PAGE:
Last month, retired high court judge Hugh Small suggested revisions to the defamation law upon Golding’s request, the Observer reported. The revisions are currently being reviewed by “a Special Select Committee comprised of government and opposition members from the House and Senate.”
According to the Observer, most of the suggestions “were accepted by the Special Committee and are now making their way through the legislative process after which they are expected to become the law of the land.”
Requests for libel reform started “in the late 1990s,” the Observer reported. During that time, there were reportedly many lawsuits including an $80 million-plus defamation suit from a former politician against a newspaper. Through appeals, the sum “was reduced to about $35 million.”
Golding said he would “modernise the laws relating to libel and slander so that those engaged in corruption can be more easily exposed and brought to justice” during his election campaign a few years ago. According to a Feb. 2008 report in the Jamaica Gleaner, Golding “reiterated that commitment” during his Sept. 2007 inauguration speech.
The proposed changes to the law include ending “the common-law offence of criminal libel” and creating defenses “against reproducing a story from a reputable news organisation.” Also, a defense called “justification” is now going to be “truth in what was published.”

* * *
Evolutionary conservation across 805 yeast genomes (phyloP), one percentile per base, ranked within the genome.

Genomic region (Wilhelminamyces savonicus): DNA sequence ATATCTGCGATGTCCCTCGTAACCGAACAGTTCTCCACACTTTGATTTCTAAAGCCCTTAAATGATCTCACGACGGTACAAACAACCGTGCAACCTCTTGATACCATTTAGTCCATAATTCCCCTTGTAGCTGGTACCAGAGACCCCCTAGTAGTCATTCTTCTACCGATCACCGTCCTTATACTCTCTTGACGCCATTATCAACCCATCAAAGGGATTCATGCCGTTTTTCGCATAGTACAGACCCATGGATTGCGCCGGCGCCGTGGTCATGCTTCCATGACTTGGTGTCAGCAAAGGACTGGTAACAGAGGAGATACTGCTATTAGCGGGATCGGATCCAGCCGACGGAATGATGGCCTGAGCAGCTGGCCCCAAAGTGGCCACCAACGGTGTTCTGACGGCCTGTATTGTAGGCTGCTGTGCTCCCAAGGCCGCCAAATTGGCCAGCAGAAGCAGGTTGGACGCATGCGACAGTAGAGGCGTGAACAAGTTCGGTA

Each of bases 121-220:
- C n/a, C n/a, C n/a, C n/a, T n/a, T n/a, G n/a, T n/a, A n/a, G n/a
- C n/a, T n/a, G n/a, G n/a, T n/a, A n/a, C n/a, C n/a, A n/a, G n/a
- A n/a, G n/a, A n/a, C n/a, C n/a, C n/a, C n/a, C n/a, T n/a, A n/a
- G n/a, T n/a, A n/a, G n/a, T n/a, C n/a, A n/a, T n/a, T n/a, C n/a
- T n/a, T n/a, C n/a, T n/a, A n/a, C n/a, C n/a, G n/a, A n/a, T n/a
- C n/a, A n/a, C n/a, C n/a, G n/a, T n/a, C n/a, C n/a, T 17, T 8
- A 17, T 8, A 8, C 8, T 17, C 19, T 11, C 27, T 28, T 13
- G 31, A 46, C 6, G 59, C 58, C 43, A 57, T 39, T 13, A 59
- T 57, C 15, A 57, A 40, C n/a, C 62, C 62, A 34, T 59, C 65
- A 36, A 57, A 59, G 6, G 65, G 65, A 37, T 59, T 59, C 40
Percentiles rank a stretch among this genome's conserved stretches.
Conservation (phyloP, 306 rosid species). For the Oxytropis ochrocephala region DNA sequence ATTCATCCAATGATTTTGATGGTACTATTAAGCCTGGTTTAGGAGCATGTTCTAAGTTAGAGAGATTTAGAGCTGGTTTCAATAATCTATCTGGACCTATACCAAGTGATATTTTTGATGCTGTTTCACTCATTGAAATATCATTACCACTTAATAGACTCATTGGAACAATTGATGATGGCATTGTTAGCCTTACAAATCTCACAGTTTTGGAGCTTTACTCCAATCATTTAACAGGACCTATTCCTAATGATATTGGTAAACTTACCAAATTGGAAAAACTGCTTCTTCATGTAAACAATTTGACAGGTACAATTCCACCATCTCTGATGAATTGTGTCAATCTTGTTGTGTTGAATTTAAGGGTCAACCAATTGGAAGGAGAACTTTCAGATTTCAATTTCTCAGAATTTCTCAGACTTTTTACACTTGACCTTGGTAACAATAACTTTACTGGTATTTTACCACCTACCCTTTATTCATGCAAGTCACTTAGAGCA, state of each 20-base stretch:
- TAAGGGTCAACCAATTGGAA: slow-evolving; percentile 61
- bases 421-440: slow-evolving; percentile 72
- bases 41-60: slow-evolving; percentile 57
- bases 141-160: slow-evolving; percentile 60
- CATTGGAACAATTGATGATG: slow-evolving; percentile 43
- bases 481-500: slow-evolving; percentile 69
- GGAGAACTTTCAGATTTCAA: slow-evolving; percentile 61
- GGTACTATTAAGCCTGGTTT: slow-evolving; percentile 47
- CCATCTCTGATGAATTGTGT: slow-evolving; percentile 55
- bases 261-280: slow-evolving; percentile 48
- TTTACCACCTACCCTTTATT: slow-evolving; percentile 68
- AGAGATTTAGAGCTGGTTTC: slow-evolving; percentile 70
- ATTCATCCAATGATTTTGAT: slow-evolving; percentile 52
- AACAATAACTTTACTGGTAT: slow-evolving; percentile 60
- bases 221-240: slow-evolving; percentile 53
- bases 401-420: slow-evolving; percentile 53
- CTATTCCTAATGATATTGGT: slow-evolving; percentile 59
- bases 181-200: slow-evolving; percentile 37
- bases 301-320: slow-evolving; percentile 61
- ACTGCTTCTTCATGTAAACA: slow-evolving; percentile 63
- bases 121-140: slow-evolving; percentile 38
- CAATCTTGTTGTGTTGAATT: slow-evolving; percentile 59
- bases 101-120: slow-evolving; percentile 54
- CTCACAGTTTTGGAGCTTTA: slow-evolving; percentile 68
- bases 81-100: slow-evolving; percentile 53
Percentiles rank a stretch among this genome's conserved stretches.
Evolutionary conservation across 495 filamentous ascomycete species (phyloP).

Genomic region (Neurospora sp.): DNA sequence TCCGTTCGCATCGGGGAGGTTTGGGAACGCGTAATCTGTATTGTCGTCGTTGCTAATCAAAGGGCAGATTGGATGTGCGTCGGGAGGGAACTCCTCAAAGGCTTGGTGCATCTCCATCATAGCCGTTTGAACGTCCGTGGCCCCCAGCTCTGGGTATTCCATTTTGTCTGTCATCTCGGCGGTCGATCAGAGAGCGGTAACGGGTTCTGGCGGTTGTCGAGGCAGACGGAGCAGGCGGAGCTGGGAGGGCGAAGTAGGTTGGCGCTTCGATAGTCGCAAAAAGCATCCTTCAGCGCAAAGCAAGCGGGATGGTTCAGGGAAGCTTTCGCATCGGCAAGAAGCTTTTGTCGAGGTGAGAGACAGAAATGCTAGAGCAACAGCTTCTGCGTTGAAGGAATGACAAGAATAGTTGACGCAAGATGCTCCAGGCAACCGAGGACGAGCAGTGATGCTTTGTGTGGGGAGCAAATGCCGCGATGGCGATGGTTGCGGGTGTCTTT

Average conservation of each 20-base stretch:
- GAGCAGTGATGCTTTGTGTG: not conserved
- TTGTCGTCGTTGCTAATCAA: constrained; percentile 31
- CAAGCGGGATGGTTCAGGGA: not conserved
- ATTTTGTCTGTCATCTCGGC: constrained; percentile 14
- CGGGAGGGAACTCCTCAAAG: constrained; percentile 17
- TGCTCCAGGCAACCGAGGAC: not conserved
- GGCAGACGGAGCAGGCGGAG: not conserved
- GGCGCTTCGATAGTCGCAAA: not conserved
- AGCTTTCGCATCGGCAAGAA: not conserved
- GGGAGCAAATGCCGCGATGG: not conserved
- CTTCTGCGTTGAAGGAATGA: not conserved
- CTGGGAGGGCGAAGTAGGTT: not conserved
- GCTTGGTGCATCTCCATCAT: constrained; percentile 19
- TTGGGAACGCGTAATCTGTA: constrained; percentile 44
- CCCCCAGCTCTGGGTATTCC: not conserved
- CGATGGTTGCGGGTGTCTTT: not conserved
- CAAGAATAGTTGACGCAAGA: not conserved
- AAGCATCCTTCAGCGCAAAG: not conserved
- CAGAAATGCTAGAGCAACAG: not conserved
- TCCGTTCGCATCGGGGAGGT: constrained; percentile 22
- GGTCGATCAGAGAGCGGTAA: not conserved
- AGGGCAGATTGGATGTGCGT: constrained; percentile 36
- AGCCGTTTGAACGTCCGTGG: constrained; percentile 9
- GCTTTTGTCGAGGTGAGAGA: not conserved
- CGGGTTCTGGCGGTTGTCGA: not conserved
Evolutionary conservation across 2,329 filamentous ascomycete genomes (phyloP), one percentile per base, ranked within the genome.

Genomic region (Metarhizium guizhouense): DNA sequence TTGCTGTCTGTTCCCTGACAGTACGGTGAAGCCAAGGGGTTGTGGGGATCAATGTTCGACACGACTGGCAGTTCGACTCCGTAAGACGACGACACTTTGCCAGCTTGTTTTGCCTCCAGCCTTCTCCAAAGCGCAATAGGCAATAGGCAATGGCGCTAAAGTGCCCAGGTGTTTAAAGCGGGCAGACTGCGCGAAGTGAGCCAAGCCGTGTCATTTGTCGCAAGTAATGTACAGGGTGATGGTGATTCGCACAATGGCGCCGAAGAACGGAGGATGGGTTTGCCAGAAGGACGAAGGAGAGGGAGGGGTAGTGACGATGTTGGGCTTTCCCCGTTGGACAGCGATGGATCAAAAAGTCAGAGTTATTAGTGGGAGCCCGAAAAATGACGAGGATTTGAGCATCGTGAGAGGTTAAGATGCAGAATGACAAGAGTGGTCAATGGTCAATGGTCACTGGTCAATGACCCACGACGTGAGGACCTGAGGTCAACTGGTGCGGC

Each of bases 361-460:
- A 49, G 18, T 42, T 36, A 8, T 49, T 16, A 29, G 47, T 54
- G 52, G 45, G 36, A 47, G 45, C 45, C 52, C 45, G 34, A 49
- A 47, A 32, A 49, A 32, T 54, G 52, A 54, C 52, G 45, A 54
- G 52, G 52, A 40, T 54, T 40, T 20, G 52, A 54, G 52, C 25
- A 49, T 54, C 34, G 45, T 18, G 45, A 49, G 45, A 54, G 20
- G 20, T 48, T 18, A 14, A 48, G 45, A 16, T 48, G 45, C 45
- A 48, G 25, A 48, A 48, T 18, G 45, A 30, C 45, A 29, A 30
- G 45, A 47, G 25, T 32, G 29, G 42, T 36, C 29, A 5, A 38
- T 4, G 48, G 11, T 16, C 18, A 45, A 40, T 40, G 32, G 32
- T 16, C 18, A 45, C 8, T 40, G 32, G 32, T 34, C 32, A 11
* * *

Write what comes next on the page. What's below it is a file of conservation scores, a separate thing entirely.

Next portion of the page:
That defense of truth protects defendants “even if the truth of every charge is not proved,” as long as “the matter, taken as a whole, does not materially injure the claimant’s reputation.” Further, the revisions define responsible journalism as being both in the public interest and the media’s “duty’ to publish.”
However, the revisions won’t put any limitations to how much can be granted in damages.
Golding also called for the Jamaican revised professional code of ethics to be activated. He also called for a Media Complaints Commission to be established, “to which aggrieved persons can seek redress for journalistic violations without having to go through expensive litigation.”
The Gleaner reported that Golding was critical of the inactive press council. “They have been talking about that press council for as long as I have been in politics and next year will be 39 years since I was first elected to this House,” Golding reportedly said.
Likewise, Parliament member Ronald Thwaites expressed disappointment at the unestablished council.
In response, Press Association of Jamaica president Jenni Campbell asserted that the council has created and approved a revised code of ethics and “said a media complaints commission remained on the drawing board.”
See the revised code of ethics here.
iMediaEthics is writing to the Press Association of Jamaica for comment and will update with any response.